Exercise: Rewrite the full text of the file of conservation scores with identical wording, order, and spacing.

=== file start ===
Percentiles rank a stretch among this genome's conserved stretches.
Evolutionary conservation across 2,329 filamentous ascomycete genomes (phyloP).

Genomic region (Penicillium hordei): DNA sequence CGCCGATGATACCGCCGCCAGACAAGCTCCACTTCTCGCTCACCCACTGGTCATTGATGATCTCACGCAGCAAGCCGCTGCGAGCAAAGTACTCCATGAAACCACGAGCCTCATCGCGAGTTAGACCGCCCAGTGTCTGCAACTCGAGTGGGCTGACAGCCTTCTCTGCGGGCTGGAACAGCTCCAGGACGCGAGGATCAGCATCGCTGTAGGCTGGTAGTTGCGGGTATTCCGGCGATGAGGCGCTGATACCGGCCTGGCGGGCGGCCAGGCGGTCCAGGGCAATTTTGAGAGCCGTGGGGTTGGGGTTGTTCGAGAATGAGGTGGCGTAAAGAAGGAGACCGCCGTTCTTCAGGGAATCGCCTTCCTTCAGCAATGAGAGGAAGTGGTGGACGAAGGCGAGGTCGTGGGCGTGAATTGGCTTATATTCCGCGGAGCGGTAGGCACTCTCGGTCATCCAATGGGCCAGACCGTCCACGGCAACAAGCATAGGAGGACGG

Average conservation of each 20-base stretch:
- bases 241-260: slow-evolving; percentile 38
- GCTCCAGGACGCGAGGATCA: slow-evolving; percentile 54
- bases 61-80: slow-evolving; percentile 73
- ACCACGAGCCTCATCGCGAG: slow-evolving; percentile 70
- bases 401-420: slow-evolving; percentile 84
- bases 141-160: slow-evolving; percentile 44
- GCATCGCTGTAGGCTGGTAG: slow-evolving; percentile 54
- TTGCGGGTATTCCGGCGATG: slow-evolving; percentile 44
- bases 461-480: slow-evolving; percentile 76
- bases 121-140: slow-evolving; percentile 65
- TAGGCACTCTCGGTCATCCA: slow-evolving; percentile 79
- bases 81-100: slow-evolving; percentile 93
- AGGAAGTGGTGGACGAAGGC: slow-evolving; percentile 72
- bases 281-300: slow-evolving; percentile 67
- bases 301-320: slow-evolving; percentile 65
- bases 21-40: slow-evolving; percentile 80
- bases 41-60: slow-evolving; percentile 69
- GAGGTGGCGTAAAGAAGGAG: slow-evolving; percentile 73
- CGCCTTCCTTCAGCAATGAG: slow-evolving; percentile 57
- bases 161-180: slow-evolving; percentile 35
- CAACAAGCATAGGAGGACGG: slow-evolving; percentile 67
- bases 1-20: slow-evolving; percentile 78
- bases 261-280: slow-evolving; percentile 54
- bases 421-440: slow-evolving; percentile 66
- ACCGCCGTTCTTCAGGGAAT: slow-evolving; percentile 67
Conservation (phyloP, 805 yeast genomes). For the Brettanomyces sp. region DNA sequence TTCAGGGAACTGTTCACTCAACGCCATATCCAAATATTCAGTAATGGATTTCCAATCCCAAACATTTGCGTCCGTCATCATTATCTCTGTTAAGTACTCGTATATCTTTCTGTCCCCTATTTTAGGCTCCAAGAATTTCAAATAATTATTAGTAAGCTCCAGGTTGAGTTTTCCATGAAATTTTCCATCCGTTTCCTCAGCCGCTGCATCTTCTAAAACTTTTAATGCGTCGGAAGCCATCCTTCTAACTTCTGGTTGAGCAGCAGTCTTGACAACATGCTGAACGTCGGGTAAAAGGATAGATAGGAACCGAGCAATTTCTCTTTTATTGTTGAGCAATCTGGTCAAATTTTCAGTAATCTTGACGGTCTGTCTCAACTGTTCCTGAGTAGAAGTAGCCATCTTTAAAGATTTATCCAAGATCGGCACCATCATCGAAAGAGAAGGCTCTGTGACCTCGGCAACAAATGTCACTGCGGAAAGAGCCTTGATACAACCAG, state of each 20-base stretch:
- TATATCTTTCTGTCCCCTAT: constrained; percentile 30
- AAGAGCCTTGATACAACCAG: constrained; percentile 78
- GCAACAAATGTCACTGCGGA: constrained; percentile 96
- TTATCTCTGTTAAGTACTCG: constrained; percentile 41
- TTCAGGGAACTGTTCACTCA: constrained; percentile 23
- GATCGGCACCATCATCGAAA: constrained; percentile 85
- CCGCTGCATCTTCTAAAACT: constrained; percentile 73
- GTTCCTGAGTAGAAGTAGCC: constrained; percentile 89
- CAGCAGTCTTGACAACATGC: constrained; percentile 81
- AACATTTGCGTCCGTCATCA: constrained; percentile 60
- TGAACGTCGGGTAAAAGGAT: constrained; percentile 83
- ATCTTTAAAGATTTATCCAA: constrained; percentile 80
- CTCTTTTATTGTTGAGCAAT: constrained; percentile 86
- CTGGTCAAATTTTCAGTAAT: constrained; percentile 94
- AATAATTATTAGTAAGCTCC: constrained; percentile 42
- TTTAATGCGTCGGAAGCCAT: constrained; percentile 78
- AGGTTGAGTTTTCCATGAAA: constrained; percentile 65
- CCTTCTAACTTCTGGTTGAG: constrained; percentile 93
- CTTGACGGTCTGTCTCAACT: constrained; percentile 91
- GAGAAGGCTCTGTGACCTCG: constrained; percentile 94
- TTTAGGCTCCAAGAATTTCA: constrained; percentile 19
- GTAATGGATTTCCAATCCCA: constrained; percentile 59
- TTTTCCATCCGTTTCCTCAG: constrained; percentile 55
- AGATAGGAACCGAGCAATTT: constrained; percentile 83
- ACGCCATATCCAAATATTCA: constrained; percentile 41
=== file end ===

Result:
Percentiles rank a stretch among this genome's conserved stretches.
Evolutionary conservation across 2,329 filamentous ascomycete genomes (phyloP).

Genomic region (Penicillium hordei): DNA sequence CGCCGATGATACCGCCGCCAGACAAGCTCCACTTCTCGCTCACCCACTGGTCATTGATGATCTCACGCAGCAAGCCGCTGCGAGCAAAGTACTCCATGAAACCACGAGCCTCATCGCGAGTTAGACCGCCCAGTGTCTGCAACTCGAGTGGGCTGACAGCCTTCTCTGCGGGCTGGAACAGCTCCAGGACGCGAGGATCAGCATCGCTGTAGGCTGGTAGTTGCGGGTATTCCGGCGATGAGGCGCTGATACCGGCCTGGCGGGCGGCCAGGCGGTCCAGGGCAATTTTGAGAGCCGTGGGGTTGGGGTTGTTCGAGAATGAGGTGGCGTAAAGAAGGAGACCGCCGTTCTTCAGGGAATCGCCTTCCTTCAGCAATGAGAGGAAGTGGTGGACGAAGGCGAGGTCGTGGGCGTGAATTGGCTTATATTCCGCGGAGCGGTAGGCACTCTCGGTCATCCAATGGGCCAGACCGTCCACGGCAACAAGCATAGGAGGACGG

Average conservation of each 20-base stretch:
- bases 241-260: slow-evolving; percentile 38
- GCTCCAGGACGCGAGGATCA: slow-evolving; percentile 54
- bases 61-80: slow-evolving; percentile 73
- ACCACGAGCCTCATCGCGAG: slow-evolving; percentile 70
- bases 401-420: slow-evolving; percentile 84
- bases 141-160: slow-evolving; percentile 44
- GCATCGCTGTAGGCTGGTAG: slow-evolving; percentile 54
- TTGCGGGTATTCCGGCGATG: slow-evolving; percentile 44
- bases 461-480: slow-evolving; percentile 76
- bases 121-140: slow-evolving; percentile 65
- TAGGCACTCTCGGTCATCCA: slow-evolving; percentile 79
- bases 81-100: slow-evolving; percentile 93
- AGGAAGTGGTGGACGAAGGC: slow-evolving; percentile 72
- bases 281-300: slow-evolving; percentile 67
- bases 301-320: slow-evolving; percentile 65
- bases 21-40: slow-evolving; percentile 80
- bases 41-60: slow-evolving; percentile 69
- GAGGTGGCGTAAAGAAGGAG: slow-evolving; percentile 73
- CGCCTTCCTTCAGCAATGAG: slow-evolving; percentile 57
- bases 161-180: slow-evolving; percentile 35
- CAACAAGCATAGGAGGACGG: slow-evolving; percentile 67
- bases 1-20: slow-evolving; percentile 78
- bases 261-280: slow-evolving; percentile 54
- bases 421-440: slow-evolving; percentile 66
- ACCGCCGTTCTTCAGGGAAT: slow-evolving; percentile 67
Conservation (phyloP, 805 yeast genomes). For the Brettanomyces sp. region DNA sequence TTCAGGGAACTGTTCACTCAACGCCATATCCAAATATTCAGTAATGGATTTCCAATCCCAAACATTTGCGTCCGTCATCATTATCTCTGTTAAGTACTCGTATATCTTTCTGTCCCCTATTTTAGGCTCCAAGAATTTCAAATAATTATTAGTAAGCTCCAGGTTGAGTTTTCCATGAAATTTTCCATCCGTTTCCTCAGCCGCTGCATCTTCTAAAACTTTTAATGCGTCGGAAGCCATCCTTCTAACTTCTGGTTGAGCAGCAGTCTTGACAACATGCTGAACGTCGGGTAAAAGGATAGATAGGAACCGAGCAATTTCTCTTTTATTGTTGAGCAATCTGGTCAAATTTTCAGTAATCTTGACGGTCTGTCTCAACTGTTCCTGAGTAGAAGTAGCCATCTTTAAAGATTTATCCAAGATCGGCACCATCATCGAAAGAGAAGGCTCTGTGACCTCGGCAACAAATGTCACTGCGGAAAGAGCCTTGATACAACCAG, state of each 20-base stretch:
- TATATCTTTCTGTCCCCTAT: constrained; percentile 30
- AAGAGCCTTGATACAACCAG: constrained; percentile 78
- GCAACAAATGTCACTGCGGA: constrained; percentile 96
- TTATCTCTGTTAAGTACTCG: constrained; percentile 41
- TTCAGGGAACTGTTCACTCA: constrained; percentile 23
- GATCGGCACCATCATCGAAA: constrained; percentile 85
- CCGCTGCATCTTCTAAAACT: constrained; percentile 73
- GTTCCTGAGTAGAAGTAGCC: constrained; percentile 89
- CAGCAGTCTTGACAACATGC: constrained; percentile 81
- AACATTTGCGTCCGTCATCA: constrained; percentile 60
- TGAACGTCGGGTAAAAGGAT: constrained; percentile 83
- ATCTTTAAAGATTTATCCAA: constrained; percentile 80
- CTCTTTTATTGTTGAGCAAT: constrained; percentile 86
- CTGGTCAAATTTTCAGTAAT: constrained; percentile 94
- AATAATTATTAGTAAGCTCC: constrained; percentile 42
- TTTAATGCGTCGGAAGCCAT: constrained; percentile 78
- AGGTTGAGTTTTCCATGAAA: constrained; percentile 65
- CCTTCTAACTTCTGGTTGAG: constrained; percentile 93
- CTTGACGGTCTGTCTCAACT: constrained; percentile 91
- GAGAAGGCTCTGTGACCTCG: constrained; percentile 94
- TTTAGGCTCCAAGAATTTCA: constrained; percentile 19
- GTAATGGATTTCCAATCCCA: constrained; percentile 59
- TTTTCCATCCGTTTCCTCAG: constrained; percentile 55
- AGATAGGAACCGAGCAATTT: constrained; percentile 83
- ACGCCATATCCAAATATTCA: constrained; percentile 41